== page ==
So, this time I could pick up some whelk shells on the beach at Les Grande Dalles. I think they're whelk shells?! This one was done back at the rental house. The drawing and painting only took about 25 minutes, but that cross-hatching in the background took me 3 days! hahaha! I did the cross-hatching work late at night ... that'll teach me.

copyright 2009, Judith Nijholt-Strong
"Whelks from Les Grandes Dalles at Sassetot-le-Mauconduit, Normandy-France, 2009"
watercolor, pen & ink - Moleskine sketchbook

And the last of the drawings from Normandy.

copyright 2009, Judith Nijholt-Strong
left: "Tart Framboise de Fécamp - summer 2009"
right: "The last drawing of summer vacation 2009 - Normandy, France"
watercolor, colored pencil, pen & ink - Moleskine sketchbook

Yes, the raspberry tart was good! So good that I should have bought two ... heh heh.
I only had a few minutes to do the very last drawing, on the right side of the Moleskine, as the owners were coming to collect the key to the rental house. We'll be back there again though, of that I'm sure....besides, I miss the donkey!

So, that's all for now. I've spent all day on this post. I find it so annoying trying to move images around and having to redo the text alignments every time I upload ... ouf! I need another vacation now!!! lol ;o)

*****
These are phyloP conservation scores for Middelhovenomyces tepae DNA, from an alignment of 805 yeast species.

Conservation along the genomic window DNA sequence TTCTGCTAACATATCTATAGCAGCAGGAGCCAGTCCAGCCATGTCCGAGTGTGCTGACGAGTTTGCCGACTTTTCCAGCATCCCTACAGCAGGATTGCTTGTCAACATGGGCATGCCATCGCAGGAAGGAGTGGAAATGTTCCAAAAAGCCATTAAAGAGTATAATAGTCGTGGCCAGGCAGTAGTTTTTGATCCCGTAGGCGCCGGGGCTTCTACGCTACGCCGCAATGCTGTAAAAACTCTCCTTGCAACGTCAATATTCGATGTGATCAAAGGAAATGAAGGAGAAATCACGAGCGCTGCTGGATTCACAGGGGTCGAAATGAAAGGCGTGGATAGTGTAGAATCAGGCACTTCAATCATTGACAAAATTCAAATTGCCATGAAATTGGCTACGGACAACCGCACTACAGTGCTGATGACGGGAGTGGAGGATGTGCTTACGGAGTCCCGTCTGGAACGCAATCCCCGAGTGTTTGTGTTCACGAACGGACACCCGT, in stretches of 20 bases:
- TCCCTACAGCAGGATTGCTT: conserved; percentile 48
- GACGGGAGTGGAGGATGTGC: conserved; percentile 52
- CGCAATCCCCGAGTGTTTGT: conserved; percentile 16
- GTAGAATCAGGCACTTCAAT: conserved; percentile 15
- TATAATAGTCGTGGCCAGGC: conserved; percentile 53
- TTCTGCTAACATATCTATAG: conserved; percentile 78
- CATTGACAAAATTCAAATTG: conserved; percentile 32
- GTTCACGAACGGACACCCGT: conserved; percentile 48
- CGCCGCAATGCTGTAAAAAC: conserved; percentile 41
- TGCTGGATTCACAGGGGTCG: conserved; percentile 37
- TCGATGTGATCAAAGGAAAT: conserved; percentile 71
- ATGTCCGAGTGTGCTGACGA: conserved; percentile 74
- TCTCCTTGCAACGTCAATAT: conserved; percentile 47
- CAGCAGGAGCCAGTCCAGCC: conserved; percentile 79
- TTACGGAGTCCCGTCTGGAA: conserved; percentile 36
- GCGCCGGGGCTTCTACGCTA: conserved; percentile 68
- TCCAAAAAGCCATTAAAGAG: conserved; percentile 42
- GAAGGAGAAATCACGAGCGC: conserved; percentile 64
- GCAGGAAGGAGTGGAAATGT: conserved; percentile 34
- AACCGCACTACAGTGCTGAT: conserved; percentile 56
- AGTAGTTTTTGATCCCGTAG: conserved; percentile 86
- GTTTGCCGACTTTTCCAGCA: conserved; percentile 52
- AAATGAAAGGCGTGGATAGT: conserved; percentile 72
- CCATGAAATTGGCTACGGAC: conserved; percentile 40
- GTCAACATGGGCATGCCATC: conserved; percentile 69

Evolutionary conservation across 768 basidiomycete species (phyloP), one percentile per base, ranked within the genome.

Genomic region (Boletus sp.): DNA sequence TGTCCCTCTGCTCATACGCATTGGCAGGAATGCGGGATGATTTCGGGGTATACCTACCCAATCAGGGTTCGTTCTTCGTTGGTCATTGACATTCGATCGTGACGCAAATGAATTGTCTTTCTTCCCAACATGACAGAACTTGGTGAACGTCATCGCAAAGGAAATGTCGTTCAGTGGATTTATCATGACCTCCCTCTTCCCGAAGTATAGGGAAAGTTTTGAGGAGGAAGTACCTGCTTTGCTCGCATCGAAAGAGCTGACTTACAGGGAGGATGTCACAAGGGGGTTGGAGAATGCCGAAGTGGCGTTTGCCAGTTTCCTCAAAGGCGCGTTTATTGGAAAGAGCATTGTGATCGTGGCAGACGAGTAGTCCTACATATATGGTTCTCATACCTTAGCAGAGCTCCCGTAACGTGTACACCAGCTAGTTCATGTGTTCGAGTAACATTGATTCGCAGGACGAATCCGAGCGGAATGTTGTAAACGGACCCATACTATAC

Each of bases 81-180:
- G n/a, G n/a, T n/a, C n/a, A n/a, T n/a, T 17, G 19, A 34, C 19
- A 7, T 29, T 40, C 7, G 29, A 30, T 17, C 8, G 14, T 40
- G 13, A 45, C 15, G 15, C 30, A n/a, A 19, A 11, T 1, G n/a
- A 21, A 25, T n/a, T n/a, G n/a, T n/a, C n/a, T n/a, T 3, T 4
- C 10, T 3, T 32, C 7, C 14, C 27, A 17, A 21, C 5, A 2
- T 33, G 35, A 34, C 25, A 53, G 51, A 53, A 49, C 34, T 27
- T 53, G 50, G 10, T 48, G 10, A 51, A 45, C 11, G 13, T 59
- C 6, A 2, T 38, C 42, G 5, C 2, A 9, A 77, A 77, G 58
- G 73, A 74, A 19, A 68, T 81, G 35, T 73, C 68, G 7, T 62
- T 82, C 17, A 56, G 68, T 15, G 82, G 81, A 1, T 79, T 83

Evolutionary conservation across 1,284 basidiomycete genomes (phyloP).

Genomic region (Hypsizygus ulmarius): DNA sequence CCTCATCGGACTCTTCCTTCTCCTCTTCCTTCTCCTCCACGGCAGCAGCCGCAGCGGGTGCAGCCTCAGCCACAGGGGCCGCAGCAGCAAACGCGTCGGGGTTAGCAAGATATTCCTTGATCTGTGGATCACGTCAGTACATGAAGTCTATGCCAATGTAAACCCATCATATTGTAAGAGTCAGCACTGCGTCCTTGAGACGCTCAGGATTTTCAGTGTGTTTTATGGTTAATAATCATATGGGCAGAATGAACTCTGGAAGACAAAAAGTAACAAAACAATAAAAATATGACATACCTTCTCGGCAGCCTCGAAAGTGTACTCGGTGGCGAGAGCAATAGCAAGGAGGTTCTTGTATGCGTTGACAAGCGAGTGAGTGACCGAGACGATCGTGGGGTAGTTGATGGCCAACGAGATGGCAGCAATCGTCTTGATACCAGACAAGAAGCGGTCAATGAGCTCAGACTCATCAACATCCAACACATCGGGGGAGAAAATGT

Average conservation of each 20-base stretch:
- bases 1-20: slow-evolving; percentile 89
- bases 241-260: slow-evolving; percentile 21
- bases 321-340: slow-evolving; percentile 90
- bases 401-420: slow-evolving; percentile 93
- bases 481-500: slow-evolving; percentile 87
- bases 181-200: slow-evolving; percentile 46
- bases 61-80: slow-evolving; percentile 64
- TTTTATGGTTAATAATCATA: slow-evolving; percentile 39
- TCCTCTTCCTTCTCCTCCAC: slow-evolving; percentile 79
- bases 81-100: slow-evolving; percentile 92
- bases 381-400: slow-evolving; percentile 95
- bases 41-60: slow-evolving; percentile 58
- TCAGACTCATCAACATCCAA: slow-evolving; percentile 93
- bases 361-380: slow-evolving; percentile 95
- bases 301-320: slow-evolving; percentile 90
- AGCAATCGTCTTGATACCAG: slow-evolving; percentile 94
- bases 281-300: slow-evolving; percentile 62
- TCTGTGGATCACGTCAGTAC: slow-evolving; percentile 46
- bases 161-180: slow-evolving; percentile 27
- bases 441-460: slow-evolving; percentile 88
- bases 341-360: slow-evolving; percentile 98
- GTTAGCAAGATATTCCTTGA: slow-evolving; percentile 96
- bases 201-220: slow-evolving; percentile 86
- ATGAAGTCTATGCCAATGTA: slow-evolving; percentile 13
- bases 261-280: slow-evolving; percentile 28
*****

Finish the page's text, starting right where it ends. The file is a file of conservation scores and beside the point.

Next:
tot ziens


Elaine said...

It looks/sounds like you had a wonderful time. Lots of great shots. Love all the sketches, but I think the cattle is my fave.

J. Nijholt-Strong said...

Hey, thanks for stopping by and commenting Elaine.
TY for the compliments.


CarolArtlett said...

Fabulous drawings. It sounds a s though you had a load of fun. I am jealous especially about the raspberry tart.

J. Nijholt-Strong said...

Hey Miss C!
Thanks for stopping by. :o)
If I could, I'd send ya some tarts from France...but I'd probably eat them all before they made it into the box.

Robyn said...

I haven't visited your blog for ages but you certainly haven't lost your touch for beautiful holiday sketches, Judy.

And Happy Birthday to Sasha. Five! Goodness time flies.

J. Nijholt-Strong said...

Hi Robyn! Thanks for stopping by. :o)
Yep, time sure does fly....just wish this hot weather would fly by as well! lol
Give my love to the doggies.

K.O. said...

Hi! I just discovered your blog and love the drawings! I was wondering what "tools" you use to create them. Do you draw in ink first and then color them in? What do you use to make the colors--watercolor, markers, etc.? Thanks! :)

J. Nijholt-Strong said...

Thanks K.O.!

Most times I draw in ink first with archival waterproof ink(Sakura Pigma Micron pens or Staedtler Pigment Liner pens), especially in my regular Moleskine sketchbooks.

However, I sometimes do the watercolors first and then ink in. My "technique" changes with my moods and often times it changes with where I am and what I can, or can't, do (can't do much "watery" stuff in museums, for instance).

I've tried everything for colors, but I prefer Winsor&Newton pan & tube watercolors, and/or Caran d'Ache Supracolor watercolor pencils and Faber-Castell Abrecht Durer watercolor pencils. Those are my standard color tools for my Moleskine work.

Tried Copic markers once, but they bleed through and I don't like that. And I rarely use regular colored pencils (not watercolor pencils) in my Moleskines as the paper is too slick.

Thanks for your comment and compliment. :o)